Justin Delgado is husband to Kacie Doyle-Delgado, diagnosed at age 11. After more than a decade together, he considers himself to be an expert carb counter and Dexcom inserter. He graduated with his Master of Science in Finance from the University of Utah in 2013 and has been working in commercial banking since then. He attended his first Friends for Life conference in 2015 and is looking forward to volunteering with the teens.
October 23, 2002
Daily Care, Insulin Pumps
Question from Smithsburg, Maryland, USA:
I use an insulin pump and was having a problem with hyperglycemia,so my doctor raised my basal rates almost 100%, but my sugars are now running even higher. My last C-peptide was 0.03 u/dl (normal: 0.9 to 4.2 u/dl). Is it possible that I am running very low, and I am having rebound effect from all of the extra insulin?
I am concerned that your insulin is not working. I question whether it has been deactivated by extremes of heat, light, or cold. It doesn’t make sense that the basal rates were increased and the sugars got higher. It is possible that the increase in the basal rates could also have resulted in a something that amounted to no change, and the basal rates should be increased even higher. However, I would first make sure and get new insulin vials to rule out deactivated insulin. I do not think this is likely to occur from rebound hyperglycemia.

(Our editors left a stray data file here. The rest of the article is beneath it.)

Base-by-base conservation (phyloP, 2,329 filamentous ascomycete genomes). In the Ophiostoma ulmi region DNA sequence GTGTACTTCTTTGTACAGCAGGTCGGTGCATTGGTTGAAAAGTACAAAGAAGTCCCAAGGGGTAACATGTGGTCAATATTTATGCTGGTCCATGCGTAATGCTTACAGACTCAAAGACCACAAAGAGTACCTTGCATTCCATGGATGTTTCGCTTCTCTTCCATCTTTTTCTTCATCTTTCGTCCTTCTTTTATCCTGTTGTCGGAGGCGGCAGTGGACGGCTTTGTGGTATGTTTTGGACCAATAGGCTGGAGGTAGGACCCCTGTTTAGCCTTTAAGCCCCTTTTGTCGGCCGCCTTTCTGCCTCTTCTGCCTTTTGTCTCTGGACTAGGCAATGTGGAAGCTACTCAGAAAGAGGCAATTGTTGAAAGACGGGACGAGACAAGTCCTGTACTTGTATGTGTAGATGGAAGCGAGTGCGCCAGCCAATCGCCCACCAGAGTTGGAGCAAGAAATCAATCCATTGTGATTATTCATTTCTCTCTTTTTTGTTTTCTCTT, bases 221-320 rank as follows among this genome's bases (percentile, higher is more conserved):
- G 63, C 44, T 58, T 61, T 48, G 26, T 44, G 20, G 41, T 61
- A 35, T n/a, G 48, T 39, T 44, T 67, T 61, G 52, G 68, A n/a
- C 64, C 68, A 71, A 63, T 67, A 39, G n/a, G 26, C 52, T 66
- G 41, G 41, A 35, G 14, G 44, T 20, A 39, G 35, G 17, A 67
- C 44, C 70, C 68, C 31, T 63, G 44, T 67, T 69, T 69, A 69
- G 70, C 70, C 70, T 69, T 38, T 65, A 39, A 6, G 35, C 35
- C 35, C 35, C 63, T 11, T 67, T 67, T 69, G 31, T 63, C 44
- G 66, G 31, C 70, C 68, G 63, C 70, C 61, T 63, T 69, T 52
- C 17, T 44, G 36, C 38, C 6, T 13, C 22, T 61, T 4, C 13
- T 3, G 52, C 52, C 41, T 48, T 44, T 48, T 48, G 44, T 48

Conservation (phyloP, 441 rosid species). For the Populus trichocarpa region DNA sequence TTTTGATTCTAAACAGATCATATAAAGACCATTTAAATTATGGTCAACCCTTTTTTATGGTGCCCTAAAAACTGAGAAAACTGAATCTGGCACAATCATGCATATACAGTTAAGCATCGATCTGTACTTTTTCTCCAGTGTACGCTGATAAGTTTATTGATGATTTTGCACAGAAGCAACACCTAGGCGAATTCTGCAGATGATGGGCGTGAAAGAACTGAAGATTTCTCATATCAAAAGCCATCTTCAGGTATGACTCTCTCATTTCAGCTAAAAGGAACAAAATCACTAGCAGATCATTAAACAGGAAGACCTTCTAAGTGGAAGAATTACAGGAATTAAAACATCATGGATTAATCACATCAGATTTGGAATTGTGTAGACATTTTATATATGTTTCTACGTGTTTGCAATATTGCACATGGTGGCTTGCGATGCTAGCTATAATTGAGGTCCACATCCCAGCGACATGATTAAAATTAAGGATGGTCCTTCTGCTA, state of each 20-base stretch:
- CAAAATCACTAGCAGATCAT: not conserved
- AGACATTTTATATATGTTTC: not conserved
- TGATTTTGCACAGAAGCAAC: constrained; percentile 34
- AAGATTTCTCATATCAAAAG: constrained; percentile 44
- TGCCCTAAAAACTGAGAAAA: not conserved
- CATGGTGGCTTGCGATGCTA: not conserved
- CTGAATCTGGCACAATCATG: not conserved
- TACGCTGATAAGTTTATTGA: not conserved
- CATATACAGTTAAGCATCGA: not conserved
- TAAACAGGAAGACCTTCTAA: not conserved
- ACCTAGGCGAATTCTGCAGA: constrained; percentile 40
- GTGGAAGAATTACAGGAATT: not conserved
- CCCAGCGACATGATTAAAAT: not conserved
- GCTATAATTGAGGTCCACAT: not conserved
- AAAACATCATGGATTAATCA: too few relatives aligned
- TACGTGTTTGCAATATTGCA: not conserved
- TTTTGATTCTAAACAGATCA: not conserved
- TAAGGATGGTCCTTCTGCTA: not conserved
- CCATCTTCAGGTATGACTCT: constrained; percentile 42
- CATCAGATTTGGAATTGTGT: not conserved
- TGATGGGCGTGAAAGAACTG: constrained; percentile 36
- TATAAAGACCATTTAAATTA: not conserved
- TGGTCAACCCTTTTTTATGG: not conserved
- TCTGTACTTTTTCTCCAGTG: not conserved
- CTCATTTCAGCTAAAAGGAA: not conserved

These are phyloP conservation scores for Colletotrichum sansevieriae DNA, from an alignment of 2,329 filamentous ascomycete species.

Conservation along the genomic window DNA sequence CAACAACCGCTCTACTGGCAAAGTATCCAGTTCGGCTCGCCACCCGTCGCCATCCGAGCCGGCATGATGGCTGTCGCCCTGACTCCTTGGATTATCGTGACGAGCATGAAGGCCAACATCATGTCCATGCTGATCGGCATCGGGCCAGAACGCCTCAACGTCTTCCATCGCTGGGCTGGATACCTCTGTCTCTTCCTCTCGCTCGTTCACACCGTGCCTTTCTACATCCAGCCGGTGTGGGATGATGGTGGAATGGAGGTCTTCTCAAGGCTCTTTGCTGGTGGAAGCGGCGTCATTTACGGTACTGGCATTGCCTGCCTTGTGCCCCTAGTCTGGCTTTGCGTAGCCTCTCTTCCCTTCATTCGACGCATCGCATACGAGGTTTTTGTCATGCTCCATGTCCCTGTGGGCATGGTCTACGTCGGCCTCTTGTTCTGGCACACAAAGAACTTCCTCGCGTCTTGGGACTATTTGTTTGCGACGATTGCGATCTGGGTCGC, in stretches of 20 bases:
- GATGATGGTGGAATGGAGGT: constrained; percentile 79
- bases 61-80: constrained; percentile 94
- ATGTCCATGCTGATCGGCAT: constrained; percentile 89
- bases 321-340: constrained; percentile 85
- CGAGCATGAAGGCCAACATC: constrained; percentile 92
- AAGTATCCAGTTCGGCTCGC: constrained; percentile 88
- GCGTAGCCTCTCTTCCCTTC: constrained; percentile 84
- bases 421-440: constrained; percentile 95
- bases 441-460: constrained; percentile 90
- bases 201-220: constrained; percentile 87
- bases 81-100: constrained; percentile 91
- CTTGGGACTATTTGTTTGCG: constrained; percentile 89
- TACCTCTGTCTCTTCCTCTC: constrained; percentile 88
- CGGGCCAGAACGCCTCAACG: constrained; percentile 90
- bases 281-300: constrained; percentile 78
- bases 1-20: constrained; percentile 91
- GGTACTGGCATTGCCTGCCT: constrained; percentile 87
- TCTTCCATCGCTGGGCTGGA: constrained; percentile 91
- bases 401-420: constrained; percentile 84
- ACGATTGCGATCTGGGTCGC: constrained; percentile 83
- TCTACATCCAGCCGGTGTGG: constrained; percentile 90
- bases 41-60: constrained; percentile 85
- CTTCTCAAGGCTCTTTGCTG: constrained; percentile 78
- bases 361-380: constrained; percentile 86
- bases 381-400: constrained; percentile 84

Additional comments from Dr. David Schwartz:
I agree completely with Dr. Lane about first checking the basics: fresh insulin, new insertion site, new insulin reservoir, and new tubing! Many times I have found patients changed everything but the tubing and the connector. When finally inspected, tiny cracks were found where the tubing and connector meet leading to lack of insulin infusion into subcutaneous tissue. The rates apparently have been so low that patients did not notice “leakage.”
But I would also add that there are rare (and I mean very rare) circumstances where severe insulin resistance is acquired due to exceptional immune responses against insulin or the body’s insulin receptors. These are areas that your endocrinologist may wish to explore if the much more likely explanations are negative.